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South Beach No Place For Troubled Point Guard

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Much like the case of Zach Randolph, there probably aren't a lot of teams for which acquiring Jamaal Tinsley makes a lot of sense. 

We've discussed the myriad of problems with the Pacers' excommunicated point guard in the past, including his inefficient shooting, injury history and the fact that his talents on the court come nowhere close to outweighing his issues off it.  So while we might find a team that could reasonably consider taking the gamble, the likelihood will be that acquiring Tins wouldn't be too sound an idea for anybody.

But every now and then a trade rumor comes around that makes so little sense that it bears special note.  A few weeks ago, that manifested itself in the form of the Tinsley-to-Denver discussions, which left us wondering why the Nuggets would take great pains to rid themselves of Marcus Camby's salary and then follow it up by adding Tinsley's $21 million over three seasons.

This time around, it's the New York Daily News' Mitch Lawrence's note that the Miami Heat are interested in acquiring Tinsley that is baffling.


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Yes, the Heat have some uncertainty at the point.  Mario Chalmers is a rookie second-rounder.  Shaun Livingston hasn't played in an NBA game in a year and a half.  Chris Quinn hasn't exactly proven himself as a full-time starter in this league.  Marcus Banks is, well, Marcus Banks (and Celts fans in particular likely won't need any more explanation than that).  If the team felt like it needed to win big right now, perhaps there would be a more urgent need to acquire at the very least a veteran stopgap with perhaps a bit less caution than usual with regard to off-the-court issues.

But this Miami team isn't in that situation.  The Heat are only two years removed from a championship, but they are also coming off a 15-win season, and they've become a younger team than they once were.  Shaquille O'Neal is gone.  Jason Williams is gone.  This isn't a team concerned about being a big-time contender for a particularly short window right away.  Franchise centerpiece Dwyane Wade is only 26 years old.  Shawn Marion turned 30 this year and looks to have one more long-term contract's worth of high-level play in him.  The Heat will either try to lock Marion up with a lucrative deal or perhaps move his expiring deal for more young talent.  Udonis Haslem is 28. Chalmers may not be completely ready right away, but the 22-year-old has the promise of becoming a solid NBA floor general.  It's Livingston's health rather than his age (23) that could be a concern.  Likely franchise co-cornerstone and second overall draft pick Michael Beasley is just 19 years old.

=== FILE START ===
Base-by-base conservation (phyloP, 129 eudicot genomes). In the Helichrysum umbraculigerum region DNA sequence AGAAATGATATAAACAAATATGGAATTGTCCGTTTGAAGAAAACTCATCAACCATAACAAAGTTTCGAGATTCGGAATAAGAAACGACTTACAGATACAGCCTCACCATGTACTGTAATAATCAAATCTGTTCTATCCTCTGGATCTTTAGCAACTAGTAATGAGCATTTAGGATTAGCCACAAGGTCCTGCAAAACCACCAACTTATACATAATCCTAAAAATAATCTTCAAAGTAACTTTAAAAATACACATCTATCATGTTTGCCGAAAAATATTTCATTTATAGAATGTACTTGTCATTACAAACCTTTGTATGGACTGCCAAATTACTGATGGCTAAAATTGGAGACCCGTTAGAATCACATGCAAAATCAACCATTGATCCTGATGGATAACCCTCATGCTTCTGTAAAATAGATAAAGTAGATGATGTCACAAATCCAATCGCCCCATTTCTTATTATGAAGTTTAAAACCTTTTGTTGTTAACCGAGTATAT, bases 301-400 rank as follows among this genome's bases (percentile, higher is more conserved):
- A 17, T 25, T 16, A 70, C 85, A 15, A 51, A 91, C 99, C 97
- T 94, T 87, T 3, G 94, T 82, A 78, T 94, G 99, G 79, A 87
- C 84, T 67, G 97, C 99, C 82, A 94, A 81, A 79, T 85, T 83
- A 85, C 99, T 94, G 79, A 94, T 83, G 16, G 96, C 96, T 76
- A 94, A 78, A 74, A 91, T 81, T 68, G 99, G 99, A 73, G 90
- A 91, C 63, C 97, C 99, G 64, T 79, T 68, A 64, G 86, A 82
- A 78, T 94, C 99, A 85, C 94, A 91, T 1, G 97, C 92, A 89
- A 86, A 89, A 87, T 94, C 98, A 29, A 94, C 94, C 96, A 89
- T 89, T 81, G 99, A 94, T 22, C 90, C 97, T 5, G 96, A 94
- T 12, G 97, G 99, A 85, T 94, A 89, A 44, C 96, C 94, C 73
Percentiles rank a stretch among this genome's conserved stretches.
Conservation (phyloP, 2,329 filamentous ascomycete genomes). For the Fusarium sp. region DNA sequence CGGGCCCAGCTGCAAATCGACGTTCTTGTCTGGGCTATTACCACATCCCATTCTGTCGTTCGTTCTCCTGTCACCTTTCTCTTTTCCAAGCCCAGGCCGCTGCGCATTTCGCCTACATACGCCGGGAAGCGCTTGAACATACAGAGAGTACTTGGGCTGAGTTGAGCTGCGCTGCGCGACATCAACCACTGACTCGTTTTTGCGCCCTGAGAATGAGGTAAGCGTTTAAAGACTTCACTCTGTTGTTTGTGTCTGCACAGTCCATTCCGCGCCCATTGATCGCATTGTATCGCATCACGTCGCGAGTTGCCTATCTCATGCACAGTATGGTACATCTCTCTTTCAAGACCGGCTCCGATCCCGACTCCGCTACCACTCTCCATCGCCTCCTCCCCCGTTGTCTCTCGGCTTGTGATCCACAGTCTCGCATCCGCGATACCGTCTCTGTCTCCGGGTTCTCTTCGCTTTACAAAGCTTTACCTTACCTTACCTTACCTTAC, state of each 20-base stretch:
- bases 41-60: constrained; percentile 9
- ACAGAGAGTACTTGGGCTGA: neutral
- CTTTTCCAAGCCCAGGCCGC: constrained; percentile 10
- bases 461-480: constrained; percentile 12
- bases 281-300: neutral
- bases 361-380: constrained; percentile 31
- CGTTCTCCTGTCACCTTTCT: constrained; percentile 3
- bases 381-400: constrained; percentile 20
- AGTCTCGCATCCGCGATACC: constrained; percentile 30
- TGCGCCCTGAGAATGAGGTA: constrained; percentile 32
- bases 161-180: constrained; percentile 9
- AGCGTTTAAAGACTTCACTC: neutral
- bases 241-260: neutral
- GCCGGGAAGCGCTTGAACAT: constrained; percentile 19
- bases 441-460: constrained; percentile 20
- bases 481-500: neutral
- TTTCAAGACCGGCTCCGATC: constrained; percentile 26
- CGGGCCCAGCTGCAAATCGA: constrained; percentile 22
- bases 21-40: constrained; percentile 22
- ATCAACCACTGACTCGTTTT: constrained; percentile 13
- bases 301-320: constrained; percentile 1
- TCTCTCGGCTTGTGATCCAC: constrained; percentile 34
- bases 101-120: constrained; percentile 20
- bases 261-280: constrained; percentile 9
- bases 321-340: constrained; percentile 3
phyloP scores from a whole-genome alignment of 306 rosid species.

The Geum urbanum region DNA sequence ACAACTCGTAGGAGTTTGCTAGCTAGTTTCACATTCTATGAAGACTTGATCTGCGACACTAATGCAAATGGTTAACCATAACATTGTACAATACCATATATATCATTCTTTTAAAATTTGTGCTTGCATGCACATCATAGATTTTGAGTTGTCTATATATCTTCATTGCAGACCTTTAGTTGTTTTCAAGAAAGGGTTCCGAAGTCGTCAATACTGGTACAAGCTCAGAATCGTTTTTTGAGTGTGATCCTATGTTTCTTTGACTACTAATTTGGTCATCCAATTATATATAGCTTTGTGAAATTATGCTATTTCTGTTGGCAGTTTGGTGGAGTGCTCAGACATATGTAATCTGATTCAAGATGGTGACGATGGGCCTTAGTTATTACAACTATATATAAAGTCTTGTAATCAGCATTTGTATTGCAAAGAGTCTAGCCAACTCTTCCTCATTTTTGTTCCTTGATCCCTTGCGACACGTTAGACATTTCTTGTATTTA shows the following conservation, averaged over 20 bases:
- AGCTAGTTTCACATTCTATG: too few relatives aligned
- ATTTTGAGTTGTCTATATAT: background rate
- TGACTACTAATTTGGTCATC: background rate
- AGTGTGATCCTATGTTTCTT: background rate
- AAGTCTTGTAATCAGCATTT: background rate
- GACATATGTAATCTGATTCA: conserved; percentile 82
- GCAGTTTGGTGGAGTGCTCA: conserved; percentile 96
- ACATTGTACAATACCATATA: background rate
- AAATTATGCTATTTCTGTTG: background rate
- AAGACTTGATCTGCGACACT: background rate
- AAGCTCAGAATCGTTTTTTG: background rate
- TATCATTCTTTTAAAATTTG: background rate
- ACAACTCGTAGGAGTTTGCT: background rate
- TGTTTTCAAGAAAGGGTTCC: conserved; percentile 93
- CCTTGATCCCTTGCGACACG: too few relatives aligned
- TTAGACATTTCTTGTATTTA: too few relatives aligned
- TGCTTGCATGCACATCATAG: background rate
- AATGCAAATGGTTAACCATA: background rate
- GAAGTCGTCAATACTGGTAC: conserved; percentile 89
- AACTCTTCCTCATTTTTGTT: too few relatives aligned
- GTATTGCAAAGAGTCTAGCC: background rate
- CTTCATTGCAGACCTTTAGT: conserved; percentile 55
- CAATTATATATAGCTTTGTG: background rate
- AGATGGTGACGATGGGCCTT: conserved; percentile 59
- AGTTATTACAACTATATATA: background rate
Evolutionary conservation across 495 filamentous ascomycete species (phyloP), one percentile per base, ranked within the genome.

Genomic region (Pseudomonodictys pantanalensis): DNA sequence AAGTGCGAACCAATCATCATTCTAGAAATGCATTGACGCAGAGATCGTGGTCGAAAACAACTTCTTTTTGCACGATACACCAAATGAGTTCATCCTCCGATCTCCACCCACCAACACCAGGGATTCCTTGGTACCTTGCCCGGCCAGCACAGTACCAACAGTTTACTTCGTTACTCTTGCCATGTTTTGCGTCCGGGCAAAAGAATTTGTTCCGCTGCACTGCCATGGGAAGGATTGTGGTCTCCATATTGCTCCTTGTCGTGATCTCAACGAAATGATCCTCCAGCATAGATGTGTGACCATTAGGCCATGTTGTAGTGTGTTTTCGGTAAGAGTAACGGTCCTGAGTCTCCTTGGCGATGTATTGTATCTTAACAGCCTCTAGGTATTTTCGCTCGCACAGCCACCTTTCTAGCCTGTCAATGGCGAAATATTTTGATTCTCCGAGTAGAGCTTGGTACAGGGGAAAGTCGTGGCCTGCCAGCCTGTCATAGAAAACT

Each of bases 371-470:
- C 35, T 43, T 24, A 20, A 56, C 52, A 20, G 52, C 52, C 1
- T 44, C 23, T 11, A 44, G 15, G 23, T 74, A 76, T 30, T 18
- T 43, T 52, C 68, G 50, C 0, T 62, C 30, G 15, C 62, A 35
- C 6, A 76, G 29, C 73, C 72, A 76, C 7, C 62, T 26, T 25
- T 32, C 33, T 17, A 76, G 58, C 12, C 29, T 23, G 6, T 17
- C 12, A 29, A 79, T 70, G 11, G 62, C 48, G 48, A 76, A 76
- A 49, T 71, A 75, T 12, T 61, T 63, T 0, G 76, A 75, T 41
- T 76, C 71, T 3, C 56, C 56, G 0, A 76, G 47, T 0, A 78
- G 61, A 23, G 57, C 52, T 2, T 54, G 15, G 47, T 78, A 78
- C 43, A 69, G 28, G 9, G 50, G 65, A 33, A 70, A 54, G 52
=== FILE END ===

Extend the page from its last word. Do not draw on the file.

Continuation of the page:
This is a team that should improve greatly from its performance last season if its big guns are at full health throughout the year, but it isn't a team likely to be playing for a title.  It isn't a team that needs to rush.  Erik Spoelstra enters his maiden head coaching season with plenty of young talent to work with as well as an entering-his-prime star who has pledged nothing but full commitment to the organization time and again.   

What all this means is that there is everything wrong with the idea of bringing in a 30-year-old point guard who already has "distraction" stamped all over his legacy.  Beasley's track record of questionable conduct has already raised plenty of eyebrows.  Chalmers got thrown out of the NBA's rookie orientation camp this summer.  Shawn Marion has a reputation as being a nice enough dude but had a history of being a bit of a basket case regarding his touches and his status on the team during his days in Phoenix.  The last thing this team needs is a point guard to show them all the wrong types of behaviors.  Beasley and Chalmers could be enough of a handful to keep track of in South Beach.  They don't need a guy with a history of trouble with gun play and after-hours drama serving as one of the veteran presences on this team.  And what if Mark Blount somehow weren't involved in a potential Tinsley deal?  An off-court disaster and an on-court loafer would make a wonderful combination for the youngsters in Miami.

Bringing in an injury-prone, distraction-causing, middle-of-the-road point guard won't necessarily make the Heat contenders by any means.  But it could cause all sorts of trouble in the locker room.  Staying away from Jamaal Tinsley definitely seems the way to go in South Beach. 

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